I am not a financial advisor. I do not have an AFSL. I am a chick who likes to read, think, write, and has access to google. You should treat this blog with the same seriousness that you would treat anyone whose main qualification is access to google. This blog is for entertainment purposes only. It’s a little like watching Big Bang Theory for nerds or artists.

Anything you take from this blog is your responsibility. Nothing in this blog, even if you are mentioned by name, address, and telephone number, pertains to your personal situation. Anything you agree with, or disagree with, you are welcome to comment on, but your opinions belong to you. You are responsible for your comments. If they are offensive, I will remove them.

http://www.nuancedtruths.com

https://www.patreon.com/gillspracticalbookkeeping

Life Hacks, Uncategorised

10 times Arguing Enough has changed the world.

My family had a zoom on the weekend. Everyone sat around chatting, spending time with each other, hanging out.

It was fun.

One thing my nephew said struck me—we were talking politics, and he was annoyed by people who “think if they just argue enough they can get whatever they want”.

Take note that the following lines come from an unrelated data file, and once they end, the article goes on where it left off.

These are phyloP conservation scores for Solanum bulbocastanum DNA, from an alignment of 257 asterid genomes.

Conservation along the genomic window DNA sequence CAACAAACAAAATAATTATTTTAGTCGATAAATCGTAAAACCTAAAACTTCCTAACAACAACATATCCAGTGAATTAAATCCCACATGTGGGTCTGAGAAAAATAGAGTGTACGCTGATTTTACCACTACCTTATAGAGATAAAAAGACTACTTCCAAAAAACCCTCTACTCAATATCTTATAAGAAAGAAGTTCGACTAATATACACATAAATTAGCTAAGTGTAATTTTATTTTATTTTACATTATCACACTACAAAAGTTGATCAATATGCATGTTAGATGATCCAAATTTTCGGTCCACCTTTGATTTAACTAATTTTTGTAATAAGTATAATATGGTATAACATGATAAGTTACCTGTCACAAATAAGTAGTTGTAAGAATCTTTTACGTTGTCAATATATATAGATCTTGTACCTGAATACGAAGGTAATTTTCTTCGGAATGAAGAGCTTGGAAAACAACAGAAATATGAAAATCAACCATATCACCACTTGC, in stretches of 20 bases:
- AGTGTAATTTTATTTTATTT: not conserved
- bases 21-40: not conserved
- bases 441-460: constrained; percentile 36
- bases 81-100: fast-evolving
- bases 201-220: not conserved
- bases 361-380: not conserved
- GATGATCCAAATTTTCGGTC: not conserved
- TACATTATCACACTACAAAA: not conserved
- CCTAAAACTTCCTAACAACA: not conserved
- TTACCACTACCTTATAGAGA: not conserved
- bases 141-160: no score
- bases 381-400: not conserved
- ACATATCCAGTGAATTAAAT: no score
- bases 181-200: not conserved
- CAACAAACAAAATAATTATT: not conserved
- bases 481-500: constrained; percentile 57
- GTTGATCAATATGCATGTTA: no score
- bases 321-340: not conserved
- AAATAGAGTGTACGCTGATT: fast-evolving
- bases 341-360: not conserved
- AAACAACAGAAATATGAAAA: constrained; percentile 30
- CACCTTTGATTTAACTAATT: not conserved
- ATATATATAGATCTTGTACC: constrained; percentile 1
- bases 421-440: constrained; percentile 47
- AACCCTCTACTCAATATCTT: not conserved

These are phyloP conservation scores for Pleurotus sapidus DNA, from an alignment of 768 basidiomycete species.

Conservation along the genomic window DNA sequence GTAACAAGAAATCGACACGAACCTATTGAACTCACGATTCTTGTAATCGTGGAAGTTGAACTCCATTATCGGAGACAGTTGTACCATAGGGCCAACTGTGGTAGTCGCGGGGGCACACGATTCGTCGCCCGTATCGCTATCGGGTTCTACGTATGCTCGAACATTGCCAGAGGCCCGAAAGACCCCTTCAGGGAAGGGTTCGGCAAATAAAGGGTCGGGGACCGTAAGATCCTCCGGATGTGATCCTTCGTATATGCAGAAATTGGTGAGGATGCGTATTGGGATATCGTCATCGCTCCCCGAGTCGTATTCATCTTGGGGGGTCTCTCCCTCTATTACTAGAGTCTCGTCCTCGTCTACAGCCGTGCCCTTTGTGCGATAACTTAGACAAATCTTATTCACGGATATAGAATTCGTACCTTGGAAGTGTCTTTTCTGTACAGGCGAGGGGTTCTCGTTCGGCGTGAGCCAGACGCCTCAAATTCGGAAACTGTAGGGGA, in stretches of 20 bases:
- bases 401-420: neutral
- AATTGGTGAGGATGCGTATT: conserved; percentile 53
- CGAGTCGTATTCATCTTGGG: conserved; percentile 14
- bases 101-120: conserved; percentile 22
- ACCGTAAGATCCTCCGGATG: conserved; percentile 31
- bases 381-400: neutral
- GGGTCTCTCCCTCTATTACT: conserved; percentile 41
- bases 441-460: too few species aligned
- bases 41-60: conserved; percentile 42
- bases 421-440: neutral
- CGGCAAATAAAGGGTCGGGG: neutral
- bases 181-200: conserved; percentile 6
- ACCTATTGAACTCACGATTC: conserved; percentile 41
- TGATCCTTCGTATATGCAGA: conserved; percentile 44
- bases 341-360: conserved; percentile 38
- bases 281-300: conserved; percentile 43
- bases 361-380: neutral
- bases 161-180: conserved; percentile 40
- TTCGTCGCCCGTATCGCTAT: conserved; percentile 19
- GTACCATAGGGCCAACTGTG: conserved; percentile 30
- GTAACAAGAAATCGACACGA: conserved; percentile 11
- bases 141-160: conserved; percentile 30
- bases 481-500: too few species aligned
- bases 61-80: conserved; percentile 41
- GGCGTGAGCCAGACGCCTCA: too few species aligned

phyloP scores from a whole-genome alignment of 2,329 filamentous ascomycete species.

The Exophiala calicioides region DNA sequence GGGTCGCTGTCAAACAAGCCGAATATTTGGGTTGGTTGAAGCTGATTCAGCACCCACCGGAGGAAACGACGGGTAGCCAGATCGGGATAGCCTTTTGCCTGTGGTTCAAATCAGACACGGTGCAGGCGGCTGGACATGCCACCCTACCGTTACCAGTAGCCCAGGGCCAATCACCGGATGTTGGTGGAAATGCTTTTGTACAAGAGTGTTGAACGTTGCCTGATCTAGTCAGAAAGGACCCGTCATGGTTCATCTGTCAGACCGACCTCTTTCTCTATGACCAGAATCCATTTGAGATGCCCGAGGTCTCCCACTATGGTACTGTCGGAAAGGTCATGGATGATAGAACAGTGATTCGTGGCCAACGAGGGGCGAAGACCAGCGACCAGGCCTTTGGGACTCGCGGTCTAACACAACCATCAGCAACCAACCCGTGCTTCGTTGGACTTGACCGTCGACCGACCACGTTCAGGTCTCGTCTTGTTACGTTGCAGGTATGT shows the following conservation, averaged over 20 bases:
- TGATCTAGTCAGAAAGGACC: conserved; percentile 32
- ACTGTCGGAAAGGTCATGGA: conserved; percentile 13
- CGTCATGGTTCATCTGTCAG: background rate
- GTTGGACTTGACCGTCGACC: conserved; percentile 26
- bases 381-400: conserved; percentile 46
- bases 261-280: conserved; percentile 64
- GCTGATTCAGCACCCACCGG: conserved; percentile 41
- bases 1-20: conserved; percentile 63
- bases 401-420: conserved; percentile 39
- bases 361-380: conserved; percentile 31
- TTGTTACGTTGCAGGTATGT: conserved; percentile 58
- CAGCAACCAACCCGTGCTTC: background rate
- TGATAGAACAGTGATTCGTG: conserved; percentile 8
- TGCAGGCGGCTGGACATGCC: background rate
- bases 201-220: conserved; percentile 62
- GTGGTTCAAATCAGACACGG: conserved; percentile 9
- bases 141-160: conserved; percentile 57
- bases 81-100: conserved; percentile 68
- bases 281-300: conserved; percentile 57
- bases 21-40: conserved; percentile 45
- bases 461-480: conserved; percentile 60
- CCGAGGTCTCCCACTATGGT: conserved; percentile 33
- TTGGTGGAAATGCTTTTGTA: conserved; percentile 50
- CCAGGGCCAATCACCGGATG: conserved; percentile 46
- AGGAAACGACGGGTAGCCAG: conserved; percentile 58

It’s an interesting point. Basically the premise is that people are powerless, and we have no right to want things to be different.

I think this is wrong.

So, for anyone feeling fatalistic or powerless out there, this blog post is for you.

It’s 10 examples from my life and history where arguing with politicians has changed the world.

  • Backpaid Rent

In 2014 I lived in a rent-controlled apartment. My rent went up unfairly and stayed up for too long. I contacted my landlord, who did nothing. I then contacted the Mayor of the city I live in, who was kind enough to write to my landlord. My landlord reduced my rent, and back-paid me 6 months of rent at the reduced rate. Win!